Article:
⚠️ The version of PySide2 used as reference is the one specified on VFX Platform, currently version is 2.0.x. But unfortunately, the version string of PySide2 is not yet properly maintained and the VFX Platform does not specifiy a explicit commit SHA for PySide2. Therefore, it could be difficult to know exactly which PySide2 is running on your system (unless you built it from source). In layman's terms; as PySide2 is in development and is continuously adding new support for modules, you may see differences between PySide2 built early in the year vs PySide2 built later in the year. The exact commit SHAs of PySide2 used by the Qt.py test suite can be reviewed in DOCKER.md. QtC implemented an alternative way to identify which version of PySide2 you are running. You can read more about that here.


Branch binding-specific code

Some bindings offer features not available in others, you can use __binding__ to capture those.

if "PySide" in __binding__:
  do_pyside_stuff()

Override preferred choice

If your system has multiple choices where one or more is preferred, you can override the preference and order in which they are tried with this environment variable.

$ set QT_PREFERRED_BINDING=PyQt5  # Windows
$ export QT_PREFERRED_BINDING=PyQt5  # Unix/OSX
$ python -c "import Qt;print(Qt.__binding__)"
PyQt5

Constrain available choices and order of discovery by supplying multiple values.

# Try PyQt first and then PySide, but nothing else.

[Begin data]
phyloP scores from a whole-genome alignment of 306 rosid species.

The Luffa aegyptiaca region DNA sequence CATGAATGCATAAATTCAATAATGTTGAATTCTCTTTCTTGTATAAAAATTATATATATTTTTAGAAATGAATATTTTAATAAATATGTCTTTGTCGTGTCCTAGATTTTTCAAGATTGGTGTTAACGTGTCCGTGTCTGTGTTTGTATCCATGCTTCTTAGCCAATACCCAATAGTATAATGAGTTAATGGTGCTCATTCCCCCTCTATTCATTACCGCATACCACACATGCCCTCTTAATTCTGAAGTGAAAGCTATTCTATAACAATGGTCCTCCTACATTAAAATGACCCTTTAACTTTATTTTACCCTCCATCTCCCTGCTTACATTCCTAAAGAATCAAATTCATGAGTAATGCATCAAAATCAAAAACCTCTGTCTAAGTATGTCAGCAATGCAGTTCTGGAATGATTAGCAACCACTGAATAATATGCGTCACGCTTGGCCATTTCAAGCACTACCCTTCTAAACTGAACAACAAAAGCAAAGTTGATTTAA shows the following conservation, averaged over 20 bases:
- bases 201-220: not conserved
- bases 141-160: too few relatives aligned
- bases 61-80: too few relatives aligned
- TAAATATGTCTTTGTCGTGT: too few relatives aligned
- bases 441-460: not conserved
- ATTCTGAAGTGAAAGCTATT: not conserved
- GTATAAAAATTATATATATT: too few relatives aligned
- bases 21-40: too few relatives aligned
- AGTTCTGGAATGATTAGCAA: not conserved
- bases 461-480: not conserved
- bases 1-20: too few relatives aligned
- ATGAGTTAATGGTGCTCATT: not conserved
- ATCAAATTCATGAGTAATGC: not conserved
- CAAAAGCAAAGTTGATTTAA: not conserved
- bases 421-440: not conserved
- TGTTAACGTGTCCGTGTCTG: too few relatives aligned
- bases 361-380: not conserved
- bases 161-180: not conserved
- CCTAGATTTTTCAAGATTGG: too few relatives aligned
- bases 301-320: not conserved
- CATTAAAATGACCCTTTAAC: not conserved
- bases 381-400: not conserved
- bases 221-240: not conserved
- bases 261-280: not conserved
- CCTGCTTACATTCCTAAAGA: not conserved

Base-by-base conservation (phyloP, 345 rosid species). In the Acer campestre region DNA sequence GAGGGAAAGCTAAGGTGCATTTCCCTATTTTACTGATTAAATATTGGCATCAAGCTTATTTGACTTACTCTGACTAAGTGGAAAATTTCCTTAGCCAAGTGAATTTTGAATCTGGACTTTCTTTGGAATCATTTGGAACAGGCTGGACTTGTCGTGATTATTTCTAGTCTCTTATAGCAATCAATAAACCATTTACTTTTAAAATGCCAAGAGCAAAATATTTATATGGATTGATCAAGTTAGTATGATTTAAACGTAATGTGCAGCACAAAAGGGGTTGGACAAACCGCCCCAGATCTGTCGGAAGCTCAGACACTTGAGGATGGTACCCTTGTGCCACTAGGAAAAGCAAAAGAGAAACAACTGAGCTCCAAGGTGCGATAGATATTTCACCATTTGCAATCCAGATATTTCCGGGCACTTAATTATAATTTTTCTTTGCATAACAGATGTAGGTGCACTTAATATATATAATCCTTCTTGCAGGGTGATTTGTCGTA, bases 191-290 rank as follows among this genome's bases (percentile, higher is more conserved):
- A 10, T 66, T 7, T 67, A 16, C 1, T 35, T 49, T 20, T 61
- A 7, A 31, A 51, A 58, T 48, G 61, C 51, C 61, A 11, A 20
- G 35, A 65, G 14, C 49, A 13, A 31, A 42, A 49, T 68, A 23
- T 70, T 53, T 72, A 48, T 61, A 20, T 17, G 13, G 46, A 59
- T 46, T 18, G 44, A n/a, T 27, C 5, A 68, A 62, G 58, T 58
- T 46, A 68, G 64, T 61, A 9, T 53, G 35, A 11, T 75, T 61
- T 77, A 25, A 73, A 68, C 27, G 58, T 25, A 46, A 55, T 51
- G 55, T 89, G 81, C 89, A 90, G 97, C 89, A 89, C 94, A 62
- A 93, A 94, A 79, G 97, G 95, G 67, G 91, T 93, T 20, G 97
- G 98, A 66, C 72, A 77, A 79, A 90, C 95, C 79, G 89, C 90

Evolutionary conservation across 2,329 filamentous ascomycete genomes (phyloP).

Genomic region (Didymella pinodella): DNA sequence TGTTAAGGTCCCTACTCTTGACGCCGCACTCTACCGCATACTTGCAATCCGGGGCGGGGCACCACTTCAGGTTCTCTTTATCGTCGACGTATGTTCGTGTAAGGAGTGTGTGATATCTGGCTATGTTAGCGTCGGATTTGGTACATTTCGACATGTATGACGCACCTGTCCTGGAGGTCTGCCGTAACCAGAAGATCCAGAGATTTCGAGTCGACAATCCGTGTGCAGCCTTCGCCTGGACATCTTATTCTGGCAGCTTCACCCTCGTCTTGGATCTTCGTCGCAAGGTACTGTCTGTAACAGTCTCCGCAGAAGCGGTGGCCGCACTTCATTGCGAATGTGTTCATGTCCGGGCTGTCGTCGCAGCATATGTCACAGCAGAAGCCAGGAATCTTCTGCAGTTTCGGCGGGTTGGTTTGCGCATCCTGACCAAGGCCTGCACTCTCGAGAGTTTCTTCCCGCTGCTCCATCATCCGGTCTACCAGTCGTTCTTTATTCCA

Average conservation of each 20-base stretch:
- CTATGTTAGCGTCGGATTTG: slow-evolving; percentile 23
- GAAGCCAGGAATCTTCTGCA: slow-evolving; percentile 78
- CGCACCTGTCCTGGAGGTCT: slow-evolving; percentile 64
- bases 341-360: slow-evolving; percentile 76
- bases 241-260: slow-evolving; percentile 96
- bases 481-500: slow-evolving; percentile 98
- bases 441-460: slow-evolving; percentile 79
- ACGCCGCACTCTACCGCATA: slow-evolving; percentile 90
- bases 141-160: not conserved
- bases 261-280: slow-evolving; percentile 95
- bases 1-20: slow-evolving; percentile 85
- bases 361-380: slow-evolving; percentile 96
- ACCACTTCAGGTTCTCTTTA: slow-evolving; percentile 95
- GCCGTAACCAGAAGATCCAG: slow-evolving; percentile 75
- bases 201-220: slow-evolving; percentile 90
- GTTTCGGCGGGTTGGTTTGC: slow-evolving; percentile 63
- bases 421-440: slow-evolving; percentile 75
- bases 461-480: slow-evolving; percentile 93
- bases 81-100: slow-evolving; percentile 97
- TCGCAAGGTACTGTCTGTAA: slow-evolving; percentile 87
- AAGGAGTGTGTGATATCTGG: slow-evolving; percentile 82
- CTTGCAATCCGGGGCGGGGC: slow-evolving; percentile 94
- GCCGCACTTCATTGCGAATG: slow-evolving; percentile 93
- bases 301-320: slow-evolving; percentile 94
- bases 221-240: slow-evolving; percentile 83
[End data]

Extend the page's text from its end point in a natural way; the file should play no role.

$ export QT_PREFERRED_BINDING=PyQt:PySide

Using the OS path separator (os.pathsep) which is : on Unix systems and ; on Windows.


QtSiteConfig.py

Add or remove members from Qt.py at run-time.


If you need to expose a module that isn't included in Qt.py by default or wish to remove something from being exposed in Qt.py you can do so by creating a QtSiteConfig.py module and making it available to Python.

  1. Create a new file QtSiteConfig.py
  2. Implement update_members
  3. Expose to Python
# QtSiteConfig.py
def update_members(members):
    """Called by Qt.py at run-time to modify the modules it makes available.

    Arguments:
        members (dict): The members considered by Qt.py
    """
    members.pop("QtCore")

Finally, expose the module to Python.

$ set PYTHONPATH=/path/to
$ python -c "import Qt.QtCore"
ImportError: No module named Qt.QtCore

Linux and MacOS users, replace set with export


Compile Qt Designer files

WARNING - ALPHA FUNCTIONALITY
See #132 for details.

.ui files compiled via pyside2-uic inherently contain traces of PySide2 - e.g. the line from PySide2 import QtGui.

In order to use these with Qt.py, or any other binding, one must first erase such traces and replace them with cross-compatible code.

$ pyside2-uic my_ui.ui -o my_ui.py
$ python -m Qt --convert my_ui.py
# Creating "my_ui_backup.py"..
# Successfully converted "my_ui.py"